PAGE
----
For teachers and early childhood workers

Teachers, teachers’ aides and early childhood workers are in a great position to help prevent ear disease in Aboriginal and Torres Strait Islander children. Care for Kids’ Ears resources can support you to educate parents, carers and children on how to keep ears healthy.

Ear disease in early childhood

Children with hearing loss can have trouble understanding what’s happening in the classroom. This is tiring and distracting, and makes it hard to learn and concentrate.

It is possible to prevent ear disease to ensure children have the best possible experience at school.

How you can help

Educating children and parents is a huge part of preventing ear disease. Teachers, teachers’ aides and early childhood workers can help teach the kids they work with, and their parents, about ear disease.

The Care for Kids’ Ears resources are available to help you do this in a way that is engaging and easy to understand.

The story of Kathy and Ernie explains:

  • how to keep ears healthy
  • how to recognise ear disease
  • what to do if children have a sore ear
  • the importance of having regular ear checks.

The talking book provides these messages in 21 Aboriginal or Torres Strait Islander languages.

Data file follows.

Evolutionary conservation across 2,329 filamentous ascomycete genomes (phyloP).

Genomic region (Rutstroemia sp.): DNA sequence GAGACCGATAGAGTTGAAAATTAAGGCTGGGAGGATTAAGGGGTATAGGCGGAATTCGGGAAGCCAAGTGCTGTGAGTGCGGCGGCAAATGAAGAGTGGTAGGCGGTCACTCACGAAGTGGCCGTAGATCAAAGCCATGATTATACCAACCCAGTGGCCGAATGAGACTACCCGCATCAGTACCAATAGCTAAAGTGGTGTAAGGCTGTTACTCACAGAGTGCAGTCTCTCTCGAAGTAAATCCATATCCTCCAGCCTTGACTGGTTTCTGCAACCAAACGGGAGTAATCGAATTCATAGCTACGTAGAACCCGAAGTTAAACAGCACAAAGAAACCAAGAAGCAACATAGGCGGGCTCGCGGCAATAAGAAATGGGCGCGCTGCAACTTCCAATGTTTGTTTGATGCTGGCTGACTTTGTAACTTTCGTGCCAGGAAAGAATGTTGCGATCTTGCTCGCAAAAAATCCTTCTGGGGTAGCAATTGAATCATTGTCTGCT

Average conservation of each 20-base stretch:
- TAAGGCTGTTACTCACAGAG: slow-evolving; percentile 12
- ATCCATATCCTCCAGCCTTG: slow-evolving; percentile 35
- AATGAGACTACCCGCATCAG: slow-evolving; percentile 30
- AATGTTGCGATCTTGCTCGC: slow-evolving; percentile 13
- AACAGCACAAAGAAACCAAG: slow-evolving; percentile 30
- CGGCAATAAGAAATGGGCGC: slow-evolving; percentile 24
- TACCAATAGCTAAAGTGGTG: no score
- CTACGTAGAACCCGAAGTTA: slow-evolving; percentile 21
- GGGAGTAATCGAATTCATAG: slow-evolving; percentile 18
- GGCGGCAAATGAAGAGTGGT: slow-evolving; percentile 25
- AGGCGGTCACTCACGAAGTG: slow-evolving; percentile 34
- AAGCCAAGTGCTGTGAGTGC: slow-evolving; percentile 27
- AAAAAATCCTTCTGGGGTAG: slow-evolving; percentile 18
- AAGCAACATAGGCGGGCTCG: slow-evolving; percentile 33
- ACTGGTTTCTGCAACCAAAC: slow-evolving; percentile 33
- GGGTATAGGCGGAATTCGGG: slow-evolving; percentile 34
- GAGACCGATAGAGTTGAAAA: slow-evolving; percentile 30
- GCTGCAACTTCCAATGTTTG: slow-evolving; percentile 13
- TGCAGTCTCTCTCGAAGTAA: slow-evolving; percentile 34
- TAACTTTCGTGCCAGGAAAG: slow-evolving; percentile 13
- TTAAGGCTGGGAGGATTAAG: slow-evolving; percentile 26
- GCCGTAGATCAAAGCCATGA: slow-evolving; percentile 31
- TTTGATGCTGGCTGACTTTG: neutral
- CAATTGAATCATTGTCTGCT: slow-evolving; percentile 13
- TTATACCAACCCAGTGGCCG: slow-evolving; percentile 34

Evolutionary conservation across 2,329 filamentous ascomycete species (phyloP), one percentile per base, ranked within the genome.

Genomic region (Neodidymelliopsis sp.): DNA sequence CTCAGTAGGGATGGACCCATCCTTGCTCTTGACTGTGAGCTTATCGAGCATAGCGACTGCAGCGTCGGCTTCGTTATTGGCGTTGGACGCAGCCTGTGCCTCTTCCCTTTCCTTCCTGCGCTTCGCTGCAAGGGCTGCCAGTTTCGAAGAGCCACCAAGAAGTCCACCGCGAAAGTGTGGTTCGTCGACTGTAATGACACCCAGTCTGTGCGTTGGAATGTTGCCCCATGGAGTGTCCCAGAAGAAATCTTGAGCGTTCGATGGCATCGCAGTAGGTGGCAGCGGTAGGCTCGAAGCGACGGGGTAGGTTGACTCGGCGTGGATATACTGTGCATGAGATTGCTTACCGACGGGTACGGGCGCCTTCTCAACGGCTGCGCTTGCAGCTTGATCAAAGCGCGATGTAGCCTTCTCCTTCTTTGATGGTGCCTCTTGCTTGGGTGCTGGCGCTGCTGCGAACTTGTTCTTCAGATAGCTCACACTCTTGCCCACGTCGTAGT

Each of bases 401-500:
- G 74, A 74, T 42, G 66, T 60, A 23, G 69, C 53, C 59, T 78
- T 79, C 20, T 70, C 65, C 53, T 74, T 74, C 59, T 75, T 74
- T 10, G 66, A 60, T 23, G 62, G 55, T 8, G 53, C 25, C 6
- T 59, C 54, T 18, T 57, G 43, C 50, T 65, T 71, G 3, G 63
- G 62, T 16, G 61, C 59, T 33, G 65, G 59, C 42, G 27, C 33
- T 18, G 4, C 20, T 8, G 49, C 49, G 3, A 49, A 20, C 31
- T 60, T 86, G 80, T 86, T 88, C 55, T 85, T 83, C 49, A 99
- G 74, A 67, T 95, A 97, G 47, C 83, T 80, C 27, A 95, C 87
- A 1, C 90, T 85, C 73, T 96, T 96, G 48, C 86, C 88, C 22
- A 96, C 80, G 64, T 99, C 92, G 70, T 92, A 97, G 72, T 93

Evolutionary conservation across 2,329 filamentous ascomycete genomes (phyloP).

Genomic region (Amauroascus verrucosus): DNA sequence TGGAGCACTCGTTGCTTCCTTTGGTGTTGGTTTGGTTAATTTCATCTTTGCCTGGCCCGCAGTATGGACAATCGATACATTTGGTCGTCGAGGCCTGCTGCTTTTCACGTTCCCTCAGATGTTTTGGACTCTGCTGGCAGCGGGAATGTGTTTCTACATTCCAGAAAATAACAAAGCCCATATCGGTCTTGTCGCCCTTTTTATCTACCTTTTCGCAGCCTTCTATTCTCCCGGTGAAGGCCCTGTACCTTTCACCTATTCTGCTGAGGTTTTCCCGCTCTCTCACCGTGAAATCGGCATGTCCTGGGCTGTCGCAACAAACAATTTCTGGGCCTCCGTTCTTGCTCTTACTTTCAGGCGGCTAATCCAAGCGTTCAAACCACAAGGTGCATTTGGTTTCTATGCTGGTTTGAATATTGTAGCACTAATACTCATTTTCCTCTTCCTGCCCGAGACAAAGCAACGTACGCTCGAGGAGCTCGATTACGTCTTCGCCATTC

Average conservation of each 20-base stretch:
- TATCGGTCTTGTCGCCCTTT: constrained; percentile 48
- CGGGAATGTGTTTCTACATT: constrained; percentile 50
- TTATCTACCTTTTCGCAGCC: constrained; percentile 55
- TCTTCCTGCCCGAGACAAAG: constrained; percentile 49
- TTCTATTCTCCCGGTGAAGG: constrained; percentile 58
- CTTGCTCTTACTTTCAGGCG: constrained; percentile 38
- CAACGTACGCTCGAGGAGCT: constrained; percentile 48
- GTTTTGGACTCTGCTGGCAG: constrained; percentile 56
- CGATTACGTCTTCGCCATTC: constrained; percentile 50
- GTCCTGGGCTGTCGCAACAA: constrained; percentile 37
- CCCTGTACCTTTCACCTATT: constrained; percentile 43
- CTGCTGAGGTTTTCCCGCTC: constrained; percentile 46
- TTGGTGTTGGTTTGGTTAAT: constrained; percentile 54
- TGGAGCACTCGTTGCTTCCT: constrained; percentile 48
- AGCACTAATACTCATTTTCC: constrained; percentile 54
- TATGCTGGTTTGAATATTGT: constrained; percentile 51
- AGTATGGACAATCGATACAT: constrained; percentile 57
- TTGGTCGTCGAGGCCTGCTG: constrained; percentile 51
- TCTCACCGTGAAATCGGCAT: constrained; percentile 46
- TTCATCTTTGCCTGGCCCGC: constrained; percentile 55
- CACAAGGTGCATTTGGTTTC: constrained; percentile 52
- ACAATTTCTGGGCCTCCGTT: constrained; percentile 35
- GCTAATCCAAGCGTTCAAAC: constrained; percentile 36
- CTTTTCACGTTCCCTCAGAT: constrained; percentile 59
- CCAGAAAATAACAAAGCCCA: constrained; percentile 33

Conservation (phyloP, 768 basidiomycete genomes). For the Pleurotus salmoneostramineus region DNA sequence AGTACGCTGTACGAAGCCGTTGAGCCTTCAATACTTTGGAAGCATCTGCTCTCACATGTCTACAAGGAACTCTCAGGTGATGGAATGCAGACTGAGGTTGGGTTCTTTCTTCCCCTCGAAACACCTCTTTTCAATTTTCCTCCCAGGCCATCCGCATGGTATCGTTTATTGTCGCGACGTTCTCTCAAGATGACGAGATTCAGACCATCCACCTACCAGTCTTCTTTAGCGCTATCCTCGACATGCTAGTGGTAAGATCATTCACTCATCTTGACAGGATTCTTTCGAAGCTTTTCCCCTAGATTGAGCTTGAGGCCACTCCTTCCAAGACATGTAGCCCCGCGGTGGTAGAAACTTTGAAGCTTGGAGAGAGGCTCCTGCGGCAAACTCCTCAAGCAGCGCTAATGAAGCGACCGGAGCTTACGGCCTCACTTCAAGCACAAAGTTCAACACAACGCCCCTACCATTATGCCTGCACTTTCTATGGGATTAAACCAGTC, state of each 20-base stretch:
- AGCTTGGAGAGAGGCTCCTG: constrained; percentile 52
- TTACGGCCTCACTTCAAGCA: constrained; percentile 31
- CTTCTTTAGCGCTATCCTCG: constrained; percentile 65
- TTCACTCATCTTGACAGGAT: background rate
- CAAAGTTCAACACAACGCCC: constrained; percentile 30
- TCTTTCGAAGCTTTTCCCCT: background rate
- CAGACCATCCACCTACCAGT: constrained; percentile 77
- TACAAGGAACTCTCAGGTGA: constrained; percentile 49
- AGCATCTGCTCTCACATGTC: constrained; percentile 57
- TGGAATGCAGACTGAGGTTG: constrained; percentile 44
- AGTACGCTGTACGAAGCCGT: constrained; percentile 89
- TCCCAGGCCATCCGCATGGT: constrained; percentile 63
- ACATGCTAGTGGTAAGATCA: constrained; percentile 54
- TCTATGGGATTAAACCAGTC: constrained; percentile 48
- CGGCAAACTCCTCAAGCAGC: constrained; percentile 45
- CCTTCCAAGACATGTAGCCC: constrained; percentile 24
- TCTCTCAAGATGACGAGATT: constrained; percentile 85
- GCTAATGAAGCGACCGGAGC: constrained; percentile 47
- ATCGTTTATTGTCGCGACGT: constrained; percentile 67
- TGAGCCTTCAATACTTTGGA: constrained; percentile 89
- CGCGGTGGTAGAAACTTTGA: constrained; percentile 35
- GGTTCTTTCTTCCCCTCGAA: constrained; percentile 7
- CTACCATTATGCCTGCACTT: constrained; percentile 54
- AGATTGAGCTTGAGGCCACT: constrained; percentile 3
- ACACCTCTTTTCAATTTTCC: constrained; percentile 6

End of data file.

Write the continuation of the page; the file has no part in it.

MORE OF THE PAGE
Recognising the signs

To prevent hearing loss, it’s also important for people who work with children to recognise the symptoms of ear disease.

If you think a child in your care might have an ear infection or hearing loss, talk to their parent or carer. Encourage them to get their child’s ears checked by a health worker, nurse or doctor.

You can also invite your local health worker, nurse or doctor to your class to talk about ear health.

Resources

Care for Kids’ Ears – Order resources

If you care for Aboriginal and Torres Strait Islander children, you can order Care for Kids' Ears resources for free, including brochures, booklets, activity books, crayons and stickers. You can also download and print as many copies as you like.

PLUM and HATS tools help health and early childhood workers ask family members the right questions to find out whether children are on track with their listening and talking. 

If you have a child with hearing loss in your classroom, Hearing Australia provides practical ways you can help them learn.

Last updated: 
16 August 2021

Help us improve health.gov.au

If you would like a response please use the enquiries form instead.